Brief Encounters Can Provide Motivation To Reduce or Stop Drug Abuse
New research supported by the National Institute on Drug Abuse
(NIDA), National Institutes of Health, shows that meeting with an
addiction peer counselor just once at the time of a routine doctor
visit with a followup booster phone call can motivate abusers of
cocaine and heroin to reduce their drug use.
The study, by husband and wife research team Dr. Judith Bernstein
and Dr. Edward Bernstein and their colleagues at Boston University
Schools of Medicine and Public Health, is published in the January
2005 issue of Drug and Alcohol Dependence.
“Brief interventions have proven effective in initiating
positive behavior changes in people who are dependent on alcohol,”
notes NIDA Director Dr. Nora D. Volkow. “Preliminary assessments
of this process in drug abusers have been encouraging enough to
investigate it more thoroughly as a therapeutic tool to enhance
The motivational interview used in this study was designed to establish
rapport with the participant and covered such areas as asking permission
to discuss drugs, exploring the pros and cons of drug use, eliciting
the gap between real and desired quality of life, and assessing
readiness to change. This 20-minute intervention also included development
of an action plan.
The study was conducted among 1,175 men and women who had tested
positive for cocaine or heroin abuse. Participants were randomly
assigned to an intervention group or a control group. Intervention
consisted of a motivational interview with a substance abuse outreach
worker who also was a recovering addict, referrals to active drug
abuse treatment programs, a written list of treatment options, and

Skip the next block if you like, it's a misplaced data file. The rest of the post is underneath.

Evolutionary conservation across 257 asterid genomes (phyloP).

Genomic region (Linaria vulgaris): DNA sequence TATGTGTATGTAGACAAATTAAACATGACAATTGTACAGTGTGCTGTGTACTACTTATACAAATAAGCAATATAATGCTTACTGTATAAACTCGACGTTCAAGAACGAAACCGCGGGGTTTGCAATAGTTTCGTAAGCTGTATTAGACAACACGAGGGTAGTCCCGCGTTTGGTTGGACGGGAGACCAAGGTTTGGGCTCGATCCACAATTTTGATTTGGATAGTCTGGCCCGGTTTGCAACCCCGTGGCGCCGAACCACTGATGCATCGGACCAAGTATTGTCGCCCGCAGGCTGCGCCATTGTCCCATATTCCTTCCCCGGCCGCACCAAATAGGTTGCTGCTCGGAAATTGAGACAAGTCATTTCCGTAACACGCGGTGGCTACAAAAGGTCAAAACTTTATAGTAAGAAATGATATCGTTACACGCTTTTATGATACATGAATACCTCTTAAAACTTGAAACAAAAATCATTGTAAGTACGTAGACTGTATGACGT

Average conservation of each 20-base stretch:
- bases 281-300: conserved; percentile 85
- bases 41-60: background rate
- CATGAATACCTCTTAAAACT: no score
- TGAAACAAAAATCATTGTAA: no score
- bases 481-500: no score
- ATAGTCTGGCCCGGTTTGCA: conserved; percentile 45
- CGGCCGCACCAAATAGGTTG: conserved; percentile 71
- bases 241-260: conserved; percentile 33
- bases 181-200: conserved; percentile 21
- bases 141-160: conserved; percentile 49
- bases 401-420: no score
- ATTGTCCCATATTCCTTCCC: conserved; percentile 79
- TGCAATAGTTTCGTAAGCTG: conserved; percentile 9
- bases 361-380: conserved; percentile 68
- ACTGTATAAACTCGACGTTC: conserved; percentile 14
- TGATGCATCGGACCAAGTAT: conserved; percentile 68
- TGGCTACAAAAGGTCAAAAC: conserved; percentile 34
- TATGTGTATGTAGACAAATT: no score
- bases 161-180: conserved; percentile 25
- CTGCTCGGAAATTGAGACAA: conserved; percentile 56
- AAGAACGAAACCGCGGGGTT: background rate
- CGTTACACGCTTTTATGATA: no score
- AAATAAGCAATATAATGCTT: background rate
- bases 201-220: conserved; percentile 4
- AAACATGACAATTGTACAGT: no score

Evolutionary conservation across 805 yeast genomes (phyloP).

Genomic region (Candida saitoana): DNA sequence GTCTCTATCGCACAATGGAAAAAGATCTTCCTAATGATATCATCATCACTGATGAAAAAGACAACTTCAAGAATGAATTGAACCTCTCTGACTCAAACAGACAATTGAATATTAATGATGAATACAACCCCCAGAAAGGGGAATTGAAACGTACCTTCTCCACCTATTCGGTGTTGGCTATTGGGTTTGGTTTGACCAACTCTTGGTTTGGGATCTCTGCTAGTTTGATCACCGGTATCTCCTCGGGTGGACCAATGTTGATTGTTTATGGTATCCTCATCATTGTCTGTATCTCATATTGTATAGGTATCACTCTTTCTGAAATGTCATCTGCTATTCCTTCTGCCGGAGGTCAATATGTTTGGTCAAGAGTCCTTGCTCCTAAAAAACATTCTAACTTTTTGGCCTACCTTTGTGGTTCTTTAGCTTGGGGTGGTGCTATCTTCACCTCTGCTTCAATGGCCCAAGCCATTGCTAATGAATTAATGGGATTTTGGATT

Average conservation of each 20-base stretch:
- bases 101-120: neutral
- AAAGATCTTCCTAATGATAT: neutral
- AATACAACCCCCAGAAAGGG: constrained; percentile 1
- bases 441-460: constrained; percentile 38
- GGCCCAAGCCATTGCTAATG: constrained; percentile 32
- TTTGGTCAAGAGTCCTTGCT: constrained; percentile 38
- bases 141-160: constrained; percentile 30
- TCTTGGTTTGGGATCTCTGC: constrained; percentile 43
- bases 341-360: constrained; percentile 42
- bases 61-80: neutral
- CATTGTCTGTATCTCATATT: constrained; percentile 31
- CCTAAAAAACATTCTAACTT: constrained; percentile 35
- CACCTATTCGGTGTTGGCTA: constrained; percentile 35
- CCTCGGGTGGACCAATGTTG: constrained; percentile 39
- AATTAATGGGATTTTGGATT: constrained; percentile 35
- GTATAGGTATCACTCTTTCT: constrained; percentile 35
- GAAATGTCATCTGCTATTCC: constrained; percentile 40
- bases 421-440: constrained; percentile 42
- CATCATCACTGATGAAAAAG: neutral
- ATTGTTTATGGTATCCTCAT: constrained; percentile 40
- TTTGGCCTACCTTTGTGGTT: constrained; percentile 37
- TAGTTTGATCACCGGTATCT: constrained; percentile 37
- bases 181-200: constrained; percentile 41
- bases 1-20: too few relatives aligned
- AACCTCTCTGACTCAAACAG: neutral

a followup telephone call 10 days later. Members of the control
group received only the written list.
Six months following enrollment, the researchers found that among
those who abused cocaine, 22.3 percent of the intervention group
were abstinent from the drug, compared with 16.9 percent of the
control group; among those who abused heroin, 40.2 percent of the
intervention group were abstinent from the drug, compared with 30.6
percent of the control group. As for people who used both drugs,
17.4 percent of the intervention group were drug free, compared
with 12.8 percent of the control group.
“This study not only shows that this type of intervention
provides true benefits in reducing cocaine and heroin abuse, it
also suggests that peer interventionists can play an important role
in busy clinical environments,” says Dr. Volkow.
The National Institute on Drug Abuse is a component of the National
Institutes of Health, U.S. Department of Health and Human Services.
NIDA supports more than 85 percent of the world’s research
on the health aspects of drug abuse and addiction. The Institute
carries out a large variety of programs to ensure the rapid dissemination
of research information and its implementation in policy and practice.
Fact sheets on the health effects of drugs of abuse and information
on NIDA research and other activities can be found on the NIDA home
page at http://www.drugabuse.gov.